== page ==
Winter 2001 • Vol. XXIII No. 1 Poetry |

Mothers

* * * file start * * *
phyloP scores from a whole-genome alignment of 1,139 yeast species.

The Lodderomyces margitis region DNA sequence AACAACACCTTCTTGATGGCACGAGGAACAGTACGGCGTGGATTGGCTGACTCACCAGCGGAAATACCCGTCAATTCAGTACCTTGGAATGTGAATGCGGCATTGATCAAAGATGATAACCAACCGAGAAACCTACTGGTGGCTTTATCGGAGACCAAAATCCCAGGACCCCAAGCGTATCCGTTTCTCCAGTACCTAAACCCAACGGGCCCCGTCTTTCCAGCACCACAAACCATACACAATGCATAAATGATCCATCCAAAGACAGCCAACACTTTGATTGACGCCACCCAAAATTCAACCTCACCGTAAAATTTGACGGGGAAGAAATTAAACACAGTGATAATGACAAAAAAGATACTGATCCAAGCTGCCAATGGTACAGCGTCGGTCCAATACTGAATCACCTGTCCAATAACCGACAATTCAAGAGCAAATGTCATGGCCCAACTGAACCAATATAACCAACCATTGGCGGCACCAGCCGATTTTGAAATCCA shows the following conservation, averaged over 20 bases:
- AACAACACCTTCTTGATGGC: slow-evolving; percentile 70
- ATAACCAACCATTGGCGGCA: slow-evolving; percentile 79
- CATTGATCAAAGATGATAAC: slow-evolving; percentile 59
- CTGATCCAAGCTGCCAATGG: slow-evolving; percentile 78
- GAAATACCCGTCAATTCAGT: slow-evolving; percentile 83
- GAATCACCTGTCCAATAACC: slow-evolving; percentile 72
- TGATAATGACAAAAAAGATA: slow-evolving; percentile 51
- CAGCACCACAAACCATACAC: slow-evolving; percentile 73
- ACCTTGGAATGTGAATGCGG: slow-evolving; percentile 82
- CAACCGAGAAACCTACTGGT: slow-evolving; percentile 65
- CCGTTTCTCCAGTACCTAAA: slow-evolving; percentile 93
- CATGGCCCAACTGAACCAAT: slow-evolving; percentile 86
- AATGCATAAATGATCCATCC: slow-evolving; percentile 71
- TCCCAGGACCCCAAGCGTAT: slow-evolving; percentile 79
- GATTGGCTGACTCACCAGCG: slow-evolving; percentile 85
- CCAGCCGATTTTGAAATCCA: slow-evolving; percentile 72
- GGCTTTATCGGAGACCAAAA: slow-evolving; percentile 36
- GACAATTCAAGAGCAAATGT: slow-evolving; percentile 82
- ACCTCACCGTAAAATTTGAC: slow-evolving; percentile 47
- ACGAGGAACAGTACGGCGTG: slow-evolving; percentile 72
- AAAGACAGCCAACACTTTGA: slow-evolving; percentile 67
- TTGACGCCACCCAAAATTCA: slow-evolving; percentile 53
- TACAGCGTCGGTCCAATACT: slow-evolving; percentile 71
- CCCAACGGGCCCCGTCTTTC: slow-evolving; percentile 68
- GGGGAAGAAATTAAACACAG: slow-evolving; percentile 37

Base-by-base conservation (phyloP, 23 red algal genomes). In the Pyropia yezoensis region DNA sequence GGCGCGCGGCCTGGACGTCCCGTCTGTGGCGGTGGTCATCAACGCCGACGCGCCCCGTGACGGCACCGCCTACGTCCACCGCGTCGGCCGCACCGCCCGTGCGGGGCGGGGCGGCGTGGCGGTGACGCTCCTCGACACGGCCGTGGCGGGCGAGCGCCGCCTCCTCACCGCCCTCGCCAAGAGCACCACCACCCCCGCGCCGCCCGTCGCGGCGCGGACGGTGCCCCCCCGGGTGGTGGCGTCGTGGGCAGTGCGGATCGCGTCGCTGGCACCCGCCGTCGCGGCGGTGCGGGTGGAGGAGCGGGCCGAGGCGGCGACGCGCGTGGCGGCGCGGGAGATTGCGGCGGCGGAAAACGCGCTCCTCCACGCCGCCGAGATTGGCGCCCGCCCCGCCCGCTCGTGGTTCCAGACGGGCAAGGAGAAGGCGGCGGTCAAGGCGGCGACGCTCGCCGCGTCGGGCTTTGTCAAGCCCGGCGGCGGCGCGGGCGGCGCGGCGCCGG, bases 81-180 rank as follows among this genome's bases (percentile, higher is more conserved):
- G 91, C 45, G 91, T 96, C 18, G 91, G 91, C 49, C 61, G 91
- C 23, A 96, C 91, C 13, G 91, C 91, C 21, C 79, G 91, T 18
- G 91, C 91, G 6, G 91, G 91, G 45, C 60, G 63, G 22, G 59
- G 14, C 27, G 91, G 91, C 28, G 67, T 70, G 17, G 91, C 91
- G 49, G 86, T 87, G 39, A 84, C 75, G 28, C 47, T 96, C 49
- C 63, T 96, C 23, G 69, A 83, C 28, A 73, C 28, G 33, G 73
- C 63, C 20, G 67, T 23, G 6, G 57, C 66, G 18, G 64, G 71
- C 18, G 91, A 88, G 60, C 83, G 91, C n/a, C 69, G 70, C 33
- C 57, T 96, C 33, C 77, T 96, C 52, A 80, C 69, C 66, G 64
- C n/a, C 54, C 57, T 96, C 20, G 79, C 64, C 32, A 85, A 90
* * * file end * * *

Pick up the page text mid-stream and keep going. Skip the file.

Lucy, my African mother poked dirt for grubs, sat on her haunches in the Olduvai Gorge. And who was her mother? A one-celled plant floating in water? One in a tribe of daughters, I float on ponds, swim in caves. Nobody's mother, I may walk backwards or sidewise through time. The woman who bore me parsed foreign tongues: Occitan, Latin. And at Lascaux her mothers blew paint from hollow tubes into bison and deer. I make poems out of lightning that braced me when I crackled into birth—thunder's child rocking on my haunches.

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